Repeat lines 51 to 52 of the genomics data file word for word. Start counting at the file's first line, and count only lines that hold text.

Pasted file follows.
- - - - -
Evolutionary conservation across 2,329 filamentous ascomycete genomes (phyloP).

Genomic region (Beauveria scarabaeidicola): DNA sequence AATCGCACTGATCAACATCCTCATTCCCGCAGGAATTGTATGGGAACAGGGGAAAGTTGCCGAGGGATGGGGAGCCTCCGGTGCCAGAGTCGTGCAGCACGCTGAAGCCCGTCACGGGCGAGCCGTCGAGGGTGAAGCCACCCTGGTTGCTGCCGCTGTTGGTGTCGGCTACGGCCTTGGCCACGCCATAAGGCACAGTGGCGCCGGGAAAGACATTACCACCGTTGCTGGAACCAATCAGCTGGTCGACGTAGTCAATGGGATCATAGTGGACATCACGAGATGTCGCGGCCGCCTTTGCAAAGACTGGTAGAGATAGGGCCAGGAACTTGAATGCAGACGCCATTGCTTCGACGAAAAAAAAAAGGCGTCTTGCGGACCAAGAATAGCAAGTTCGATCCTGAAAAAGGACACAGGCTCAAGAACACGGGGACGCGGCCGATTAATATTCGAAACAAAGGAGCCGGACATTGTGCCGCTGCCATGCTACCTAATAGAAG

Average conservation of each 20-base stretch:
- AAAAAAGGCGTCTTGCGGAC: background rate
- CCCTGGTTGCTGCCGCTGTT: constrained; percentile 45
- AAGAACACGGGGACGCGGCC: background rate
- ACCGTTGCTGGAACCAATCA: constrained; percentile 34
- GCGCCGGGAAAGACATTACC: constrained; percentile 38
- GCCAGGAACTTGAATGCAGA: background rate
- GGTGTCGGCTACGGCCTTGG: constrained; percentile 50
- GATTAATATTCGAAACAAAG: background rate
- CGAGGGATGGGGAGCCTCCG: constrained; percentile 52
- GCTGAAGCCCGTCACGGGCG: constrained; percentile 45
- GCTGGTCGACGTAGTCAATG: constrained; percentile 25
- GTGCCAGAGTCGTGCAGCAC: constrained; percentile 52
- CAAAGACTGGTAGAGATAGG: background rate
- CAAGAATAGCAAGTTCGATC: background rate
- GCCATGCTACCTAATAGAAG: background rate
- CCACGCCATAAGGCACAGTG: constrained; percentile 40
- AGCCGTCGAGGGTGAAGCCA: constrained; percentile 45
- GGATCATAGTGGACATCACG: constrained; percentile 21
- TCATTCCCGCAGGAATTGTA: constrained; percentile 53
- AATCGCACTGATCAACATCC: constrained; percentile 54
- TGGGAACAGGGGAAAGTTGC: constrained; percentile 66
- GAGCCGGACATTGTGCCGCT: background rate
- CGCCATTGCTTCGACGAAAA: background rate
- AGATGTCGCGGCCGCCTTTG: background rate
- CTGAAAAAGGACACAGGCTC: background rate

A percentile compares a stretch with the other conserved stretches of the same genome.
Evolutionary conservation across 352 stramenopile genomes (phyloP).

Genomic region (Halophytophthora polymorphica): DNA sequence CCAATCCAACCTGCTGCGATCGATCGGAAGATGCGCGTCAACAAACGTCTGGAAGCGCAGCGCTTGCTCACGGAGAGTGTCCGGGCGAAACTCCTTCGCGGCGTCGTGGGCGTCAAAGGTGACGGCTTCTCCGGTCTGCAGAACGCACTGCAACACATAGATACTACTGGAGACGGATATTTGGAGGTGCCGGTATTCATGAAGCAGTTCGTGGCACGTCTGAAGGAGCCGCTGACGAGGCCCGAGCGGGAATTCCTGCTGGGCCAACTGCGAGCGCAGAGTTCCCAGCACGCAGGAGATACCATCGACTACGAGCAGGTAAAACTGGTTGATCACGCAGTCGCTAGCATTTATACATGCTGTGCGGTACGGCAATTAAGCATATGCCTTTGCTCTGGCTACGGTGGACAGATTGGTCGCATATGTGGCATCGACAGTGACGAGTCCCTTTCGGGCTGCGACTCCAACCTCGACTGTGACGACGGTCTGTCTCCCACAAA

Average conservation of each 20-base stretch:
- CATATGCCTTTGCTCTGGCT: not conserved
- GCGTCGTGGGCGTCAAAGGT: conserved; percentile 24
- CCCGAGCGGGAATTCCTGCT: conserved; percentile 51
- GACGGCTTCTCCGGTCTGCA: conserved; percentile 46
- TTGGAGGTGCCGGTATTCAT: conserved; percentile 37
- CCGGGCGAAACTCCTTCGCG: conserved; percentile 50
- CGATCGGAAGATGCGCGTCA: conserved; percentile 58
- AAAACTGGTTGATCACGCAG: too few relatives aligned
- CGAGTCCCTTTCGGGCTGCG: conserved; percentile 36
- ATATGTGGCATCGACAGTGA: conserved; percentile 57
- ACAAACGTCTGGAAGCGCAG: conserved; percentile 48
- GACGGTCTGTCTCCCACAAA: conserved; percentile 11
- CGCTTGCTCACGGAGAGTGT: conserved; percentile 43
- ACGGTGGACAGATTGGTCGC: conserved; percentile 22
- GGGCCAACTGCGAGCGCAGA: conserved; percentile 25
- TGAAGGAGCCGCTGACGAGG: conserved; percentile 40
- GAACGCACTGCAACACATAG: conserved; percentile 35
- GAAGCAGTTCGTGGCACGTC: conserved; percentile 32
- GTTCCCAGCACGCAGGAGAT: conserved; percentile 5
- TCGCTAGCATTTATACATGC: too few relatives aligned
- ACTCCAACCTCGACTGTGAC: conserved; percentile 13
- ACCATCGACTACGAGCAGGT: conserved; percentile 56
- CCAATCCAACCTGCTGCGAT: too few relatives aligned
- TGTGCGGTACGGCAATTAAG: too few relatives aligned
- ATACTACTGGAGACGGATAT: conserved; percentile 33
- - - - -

- GTTCCCAGCACGCAGGAGAT: conserved; percentile 5
- TCGCTAGCATTTATACATGC: too few relatives aligned